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History Of Puerto Ricans In New York Available In New Archive

February 9, 2000
Copyright © 2000 EFE NEWS SERVICES (U.S.) Inc. All Rights Reserved.
Source: World Reporter (TM)

NEW YORK - The history of Puerto Ricans in New York can now be accessed from the Puerto Rican Migration Archive which has opened its doors after more than four years of preparation.

"These documents are part of our cultural and historic heritage because they show the experience of Puerto Ricans in the United States," chief archivist Juan Hernandez told EFE Wednesday.

"The documents offer information about the emigrants their closest relatives. It also gives information about the circumstances under which many people emigrated from Puerto Rico and the current conditions on the island at the time," he added.

The archives contain reports on the four agencies created by the Puerto Rican government until 1993, the activities they held for the community, and an extensive collection of photographs, some of which belong to renowned photographer Jack Delano.

According to the archive, many documents are still unavailable to the public as their cataloging and preparation is a gradual process which can last up to 10 years, at a cost of more than one million dollars.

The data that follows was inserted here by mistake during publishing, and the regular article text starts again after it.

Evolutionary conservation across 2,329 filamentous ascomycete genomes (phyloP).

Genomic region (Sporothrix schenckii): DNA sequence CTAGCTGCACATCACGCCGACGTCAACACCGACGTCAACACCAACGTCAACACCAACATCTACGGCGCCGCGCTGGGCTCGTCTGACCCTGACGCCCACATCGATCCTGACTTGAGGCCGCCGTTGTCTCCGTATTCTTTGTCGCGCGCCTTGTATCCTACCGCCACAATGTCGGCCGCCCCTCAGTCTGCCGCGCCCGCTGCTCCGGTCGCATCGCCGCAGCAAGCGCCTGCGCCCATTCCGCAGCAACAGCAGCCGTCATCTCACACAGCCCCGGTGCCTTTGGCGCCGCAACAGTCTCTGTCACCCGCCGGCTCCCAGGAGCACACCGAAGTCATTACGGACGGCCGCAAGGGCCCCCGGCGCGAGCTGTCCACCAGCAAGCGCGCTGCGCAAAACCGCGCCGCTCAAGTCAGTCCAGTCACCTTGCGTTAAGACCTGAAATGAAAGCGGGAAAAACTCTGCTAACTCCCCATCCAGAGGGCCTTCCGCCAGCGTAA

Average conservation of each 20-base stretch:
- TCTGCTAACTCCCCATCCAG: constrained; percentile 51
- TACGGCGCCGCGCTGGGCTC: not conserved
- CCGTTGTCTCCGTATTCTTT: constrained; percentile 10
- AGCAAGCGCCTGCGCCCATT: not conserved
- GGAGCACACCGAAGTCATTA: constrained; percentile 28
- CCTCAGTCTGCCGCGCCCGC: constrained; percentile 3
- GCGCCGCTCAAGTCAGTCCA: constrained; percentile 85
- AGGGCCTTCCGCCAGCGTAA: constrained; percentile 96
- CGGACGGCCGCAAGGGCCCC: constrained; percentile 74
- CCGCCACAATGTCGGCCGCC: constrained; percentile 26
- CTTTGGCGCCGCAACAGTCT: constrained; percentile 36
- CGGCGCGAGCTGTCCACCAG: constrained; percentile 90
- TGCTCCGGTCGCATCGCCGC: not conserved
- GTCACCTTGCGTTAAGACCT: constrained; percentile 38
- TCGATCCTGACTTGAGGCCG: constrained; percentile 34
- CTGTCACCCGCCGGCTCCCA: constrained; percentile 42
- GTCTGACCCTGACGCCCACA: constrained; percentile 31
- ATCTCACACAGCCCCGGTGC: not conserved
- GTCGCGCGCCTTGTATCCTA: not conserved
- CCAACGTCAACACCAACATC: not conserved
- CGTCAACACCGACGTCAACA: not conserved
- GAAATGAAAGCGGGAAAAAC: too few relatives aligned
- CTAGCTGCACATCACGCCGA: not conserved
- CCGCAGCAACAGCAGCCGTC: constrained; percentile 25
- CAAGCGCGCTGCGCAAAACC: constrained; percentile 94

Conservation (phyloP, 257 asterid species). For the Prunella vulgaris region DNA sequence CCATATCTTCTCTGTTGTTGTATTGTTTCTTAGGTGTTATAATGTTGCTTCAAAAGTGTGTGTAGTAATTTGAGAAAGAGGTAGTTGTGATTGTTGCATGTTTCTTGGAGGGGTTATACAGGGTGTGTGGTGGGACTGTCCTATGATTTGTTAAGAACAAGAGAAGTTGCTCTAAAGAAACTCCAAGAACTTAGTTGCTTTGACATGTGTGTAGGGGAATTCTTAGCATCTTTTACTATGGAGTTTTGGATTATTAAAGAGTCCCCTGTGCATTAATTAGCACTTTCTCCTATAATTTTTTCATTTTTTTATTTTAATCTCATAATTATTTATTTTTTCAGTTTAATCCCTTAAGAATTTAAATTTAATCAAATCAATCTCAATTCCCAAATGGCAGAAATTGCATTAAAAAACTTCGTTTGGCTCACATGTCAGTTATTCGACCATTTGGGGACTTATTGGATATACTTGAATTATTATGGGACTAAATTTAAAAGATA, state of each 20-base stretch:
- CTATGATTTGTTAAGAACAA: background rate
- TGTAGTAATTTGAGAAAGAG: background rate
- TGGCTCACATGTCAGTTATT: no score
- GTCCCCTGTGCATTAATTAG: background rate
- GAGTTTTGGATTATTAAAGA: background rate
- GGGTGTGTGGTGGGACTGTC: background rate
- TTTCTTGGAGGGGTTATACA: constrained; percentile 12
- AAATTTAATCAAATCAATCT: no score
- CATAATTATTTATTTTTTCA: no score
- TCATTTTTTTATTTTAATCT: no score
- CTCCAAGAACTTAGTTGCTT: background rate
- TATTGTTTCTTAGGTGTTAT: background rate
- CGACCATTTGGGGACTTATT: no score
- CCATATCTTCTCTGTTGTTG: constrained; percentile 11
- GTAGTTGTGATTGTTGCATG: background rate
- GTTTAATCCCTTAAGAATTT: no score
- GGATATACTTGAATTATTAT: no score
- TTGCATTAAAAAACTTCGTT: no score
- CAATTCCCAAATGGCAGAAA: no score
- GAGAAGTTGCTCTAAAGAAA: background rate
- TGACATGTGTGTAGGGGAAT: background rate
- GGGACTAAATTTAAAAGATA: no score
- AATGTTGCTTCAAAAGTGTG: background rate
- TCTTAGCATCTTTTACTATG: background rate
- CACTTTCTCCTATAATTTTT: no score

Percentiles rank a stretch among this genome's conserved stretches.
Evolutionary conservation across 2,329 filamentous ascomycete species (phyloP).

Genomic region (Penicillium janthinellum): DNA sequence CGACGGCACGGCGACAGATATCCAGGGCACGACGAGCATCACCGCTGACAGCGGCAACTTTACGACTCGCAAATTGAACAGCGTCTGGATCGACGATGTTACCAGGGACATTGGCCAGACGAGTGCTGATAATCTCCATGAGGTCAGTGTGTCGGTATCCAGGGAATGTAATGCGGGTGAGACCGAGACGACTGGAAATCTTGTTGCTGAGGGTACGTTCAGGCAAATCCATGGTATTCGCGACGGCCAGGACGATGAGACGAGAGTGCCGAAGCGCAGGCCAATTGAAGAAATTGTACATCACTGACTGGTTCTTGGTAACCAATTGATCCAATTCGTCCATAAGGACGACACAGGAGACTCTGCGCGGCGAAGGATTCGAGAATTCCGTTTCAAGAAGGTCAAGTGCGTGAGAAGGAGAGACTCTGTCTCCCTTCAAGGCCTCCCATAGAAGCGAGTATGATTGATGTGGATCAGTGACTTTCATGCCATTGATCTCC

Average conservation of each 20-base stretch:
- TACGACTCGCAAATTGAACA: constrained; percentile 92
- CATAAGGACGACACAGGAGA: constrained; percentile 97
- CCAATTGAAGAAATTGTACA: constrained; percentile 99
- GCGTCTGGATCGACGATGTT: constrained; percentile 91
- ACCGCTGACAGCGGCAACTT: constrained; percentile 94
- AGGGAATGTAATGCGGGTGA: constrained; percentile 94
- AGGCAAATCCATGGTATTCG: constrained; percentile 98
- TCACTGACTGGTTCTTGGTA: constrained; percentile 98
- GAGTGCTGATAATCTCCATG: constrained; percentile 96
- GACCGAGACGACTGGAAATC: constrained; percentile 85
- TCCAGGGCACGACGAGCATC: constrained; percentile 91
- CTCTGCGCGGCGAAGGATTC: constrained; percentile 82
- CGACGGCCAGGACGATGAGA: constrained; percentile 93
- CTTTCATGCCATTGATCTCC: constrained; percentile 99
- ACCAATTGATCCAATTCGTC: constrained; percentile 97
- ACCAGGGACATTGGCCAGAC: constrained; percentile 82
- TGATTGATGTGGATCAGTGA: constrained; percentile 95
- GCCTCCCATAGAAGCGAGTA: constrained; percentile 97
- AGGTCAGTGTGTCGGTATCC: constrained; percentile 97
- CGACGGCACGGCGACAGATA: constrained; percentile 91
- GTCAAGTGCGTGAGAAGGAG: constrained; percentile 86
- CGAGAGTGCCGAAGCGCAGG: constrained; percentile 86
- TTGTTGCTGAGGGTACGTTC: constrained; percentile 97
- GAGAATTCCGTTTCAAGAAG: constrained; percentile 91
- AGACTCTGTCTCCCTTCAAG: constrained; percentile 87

The Puerto Rican community has been present in New York for decades and has played an important role in its social and economic development, a contribution it made on farms, in factories, restaurants and all kinds of industries.

The history of their migration is documented through 1993, beginning in 1930 when the Puerto Rican government created the Identification and Employment Office in New York, responsible for issuing identification cards to the Puerto Ricans, many of whom used them to prove they were U.S. citizens.

The archives include birth certificates, baptism certificates, letters between relatives in New York and Puerto Rico as well as letters from government officials on the island, among other important documents.

The identification cards included a photograph, a physical description, fingerprints and had a "multiplying effect" as they contained information about the person's family members in terms of their marital status and who they lived with in the city, Hernandez said.

In 1948, the Identification and Employment Office was replaced by the Migration Division of the Puerto Rican Department of Labor, which then extended its services to the Puerto Rican community in New York with several programs, which included farm workers.

In 1989 then-Puerto Rican Gov. Rafael Hernandez Colon made that office part of the executive branch, thus creating the Department of Puerto Rican Community Affairs in the United States, whose first chief, was the current Congresswoman Nydia Velazquez.

In 1993, the department was dismantled by Gov. Pedro Rossello and became part of the Administration of Federal Affairs of the Puerto Rican government in Washington.

It was at that moment that a group of Puerto Ricans worried about the future of the valuable documents took steps so that they would be entrusted to an independent organization.

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